JAIC 1992, Volume 31, Number 1, Article 4 (pp. 23 to 29)
JAIC online
Journal of the American Institute for Conservation
JAIC 1992, Volume 31, Number 1, Article 4 (pp. 23 to 29)

COLLABORATIVE STRATEGIES FOR THE PRESERVATION OF NORTH AMERICAN INDIAN MATERIAL CULTURE

BRUCE BERNSTEIN



3 THE POWER OF COLLABORATION

As an ethnographer, I cannot emphasize enough what I have learned from these negotiations. As a result of the contributions of knowledgeable Indian people, a curator's understanding of a museum's collection is enhanced. In one situation, I learned more in a few hours than in 10 years of formal and informal fieldwork. For example, I understood there to be some factionalism present in a certain pueblo, but not until their representatives walked into the room and I witnessed their varied reactions to the sensitive materials for review on the table did I begin to understand how factionalism is used daily to negotiate the governance of this pueblo. Through increased understanding of museum collections and the cultures they represent, exhibitions and publications are empowered and therefore potentially better. The Museum of New Mexico's current exhibition “Steady Hands, White Metal” was jointly curated by two Native jewelers and myself. The interpretive power of the exhibit increased exponentially by this collaboration, resulting in a well-received, popular exhibition. These jewelers also helped us determine to what extent conservators should clean the silver by considering how Native people wear silver work rather than by relying on the often fallacious method of leaving patination to make the silver look older as is commonly practiced in the Southwest by art dealers and private collectors.

While we physically preserve a sacred object in a museum, are we at the same time causing harm to the culture and the people it represents by holding an object out of context and away from the community responsible for its care and for the maintenance of the traditions it may represent? A museum's and an Indian community's senses of preservation may be in conflict. Some sacred objects are made to be used and then allowed to return to the elements. Whose definition of “sacred” should museums use, and how can museums cope with a changing definition? Are our preservation policies actually destructive to communities, and do they serve to desecrate objects? What about the “power” in sacred objects? Are we putting ourselves in danger? As a pueblo colleague has told me, “Pueblo culture values newness and renewal; they aren't interested in museums and old things.”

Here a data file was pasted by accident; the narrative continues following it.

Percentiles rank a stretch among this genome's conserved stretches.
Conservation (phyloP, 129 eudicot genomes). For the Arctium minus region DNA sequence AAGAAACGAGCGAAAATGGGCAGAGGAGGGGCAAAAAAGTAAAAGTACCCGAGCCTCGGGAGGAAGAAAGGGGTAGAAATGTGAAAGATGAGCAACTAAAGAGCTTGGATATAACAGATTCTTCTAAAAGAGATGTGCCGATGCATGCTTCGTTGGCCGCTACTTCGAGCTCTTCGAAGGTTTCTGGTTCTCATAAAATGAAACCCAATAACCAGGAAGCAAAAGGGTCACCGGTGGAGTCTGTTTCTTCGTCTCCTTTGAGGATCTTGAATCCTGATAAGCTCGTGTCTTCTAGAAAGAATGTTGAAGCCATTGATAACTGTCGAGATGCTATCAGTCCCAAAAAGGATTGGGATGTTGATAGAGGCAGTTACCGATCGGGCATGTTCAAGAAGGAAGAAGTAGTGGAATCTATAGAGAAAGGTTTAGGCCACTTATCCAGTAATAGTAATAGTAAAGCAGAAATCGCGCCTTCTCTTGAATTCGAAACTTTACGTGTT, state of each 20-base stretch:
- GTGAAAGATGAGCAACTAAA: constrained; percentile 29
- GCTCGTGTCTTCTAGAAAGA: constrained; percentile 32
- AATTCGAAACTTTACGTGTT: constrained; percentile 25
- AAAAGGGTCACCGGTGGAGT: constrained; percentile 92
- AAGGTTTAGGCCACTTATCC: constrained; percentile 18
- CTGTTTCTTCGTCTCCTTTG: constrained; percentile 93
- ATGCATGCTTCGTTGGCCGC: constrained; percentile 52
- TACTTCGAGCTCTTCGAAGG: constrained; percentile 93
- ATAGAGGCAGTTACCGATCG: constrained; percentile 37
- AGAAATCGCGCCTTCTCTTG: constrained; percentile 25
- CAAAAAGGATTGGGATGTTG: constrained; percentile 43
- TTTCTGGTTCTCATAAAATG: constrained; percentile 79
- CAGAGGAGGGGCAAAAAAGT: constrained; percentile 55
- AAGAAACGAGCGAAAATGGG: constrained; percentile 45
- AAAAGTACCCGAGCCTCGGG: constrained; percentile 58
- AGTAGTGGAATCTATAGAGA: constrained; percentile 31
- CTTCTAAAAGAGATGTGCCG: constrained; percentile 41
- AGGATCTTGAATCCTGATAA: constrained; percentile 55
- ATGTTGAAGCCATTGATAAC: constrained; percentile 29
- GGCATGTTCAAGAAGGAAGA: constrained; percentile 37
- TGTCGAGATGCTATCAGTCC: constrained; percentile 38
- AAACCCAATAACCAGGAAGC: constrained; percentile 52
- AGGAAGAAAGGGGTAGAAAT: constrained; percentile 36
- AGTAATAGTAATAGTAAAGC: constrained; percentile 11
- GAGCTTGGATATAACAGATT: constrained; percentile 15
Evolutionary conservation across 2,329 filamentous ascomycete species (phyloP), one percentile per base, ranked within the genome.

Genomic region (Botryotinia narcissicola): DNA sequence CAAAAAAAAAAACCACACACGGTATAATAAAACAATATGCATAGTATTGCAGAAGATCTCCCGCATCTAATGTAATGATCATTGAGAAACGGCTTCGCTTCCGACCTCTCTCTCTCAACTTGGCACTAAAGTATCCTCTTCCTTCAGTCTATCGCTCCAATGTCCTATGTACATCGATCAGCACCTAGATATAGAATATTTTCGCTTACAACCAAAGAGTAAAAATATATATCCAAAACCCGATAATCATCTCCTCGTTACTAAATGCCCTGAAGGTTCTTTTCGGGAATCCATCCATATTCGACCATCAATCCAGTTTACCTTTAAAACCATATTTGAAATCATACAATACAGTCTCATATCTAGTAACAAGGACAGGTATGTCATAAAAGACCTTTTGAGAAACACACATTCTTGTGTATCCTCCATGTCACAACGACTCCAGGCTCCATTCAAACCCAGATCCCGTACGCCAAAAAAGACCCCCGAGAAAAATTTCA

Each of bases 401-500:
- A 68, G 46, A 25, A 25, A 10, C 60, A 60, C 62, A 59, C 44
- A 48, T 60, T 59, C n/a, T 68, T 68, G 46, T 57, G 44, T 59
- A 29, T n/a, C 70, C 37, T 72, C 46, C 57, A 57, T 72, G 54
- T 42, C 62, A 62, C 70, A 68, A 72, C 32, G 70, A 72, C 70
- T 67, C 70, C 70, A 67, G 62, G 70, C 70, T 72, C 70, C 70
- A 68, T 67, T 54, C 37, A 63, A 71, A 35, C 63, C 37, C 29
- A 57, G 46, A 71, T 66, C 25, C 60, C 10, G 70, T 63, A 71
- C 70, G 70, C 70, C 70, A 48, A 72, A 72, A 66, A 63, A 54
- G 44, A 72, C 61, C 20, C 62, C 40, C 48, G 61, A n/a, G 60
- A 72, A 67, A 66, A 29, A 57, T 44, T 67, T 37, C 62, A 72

Given the attention our collections now elicit, I would suggest that the idea of how power is transmitted may be changing and that Indian people are becoming collectors and venerators of the past. Power is now thought to be invested permanently in objects by practitioners rather than resting there temporarily. This view places legitimately collected objects in a changed realm of potential sensitivity and repatriation. In the sense that curators wish to be considered as more enlightened and open than were our ancestors, we must also accept that Indian peoples' traditions change to remain vital. Four years ago two sacred objects, religious society—owned corn mother fetishes, were given to the museum with the specific intent that they would be repatriated to what we believed to be their pueblo of origin. The identification was based on information from the donor, curatorial knowledge, and consultant opinions. The pueblo's head priest arrived at the museum with two assistants and the lieutenant governor. Only the head priest approached the end of the room where the fetishes were; clearly, he was the only one initiated. He suggested that these fetishes were not from his pueblo but from another which we then contacted. Representatives of this pueblo came in, but they also did not claim the objects. The native people involved were concerned the pieces would be returned to the proper group. Sacred objects are living, and by a museum's possession of them, we can and often do become obligated parties. In this particular situation, I believe the museum has ended up in a “holding-trust” situation. The first man probably recognized the fetishes as belonging to a particular individual who had left the religious society and was therefore no longer considered living; consequently, the fetishes were not to be associated with because “dead” or polluted objects could not be brought back into the village. This case also illustrates that there is often neither the cultural mechanism for the return of objects nor the will to have them returned.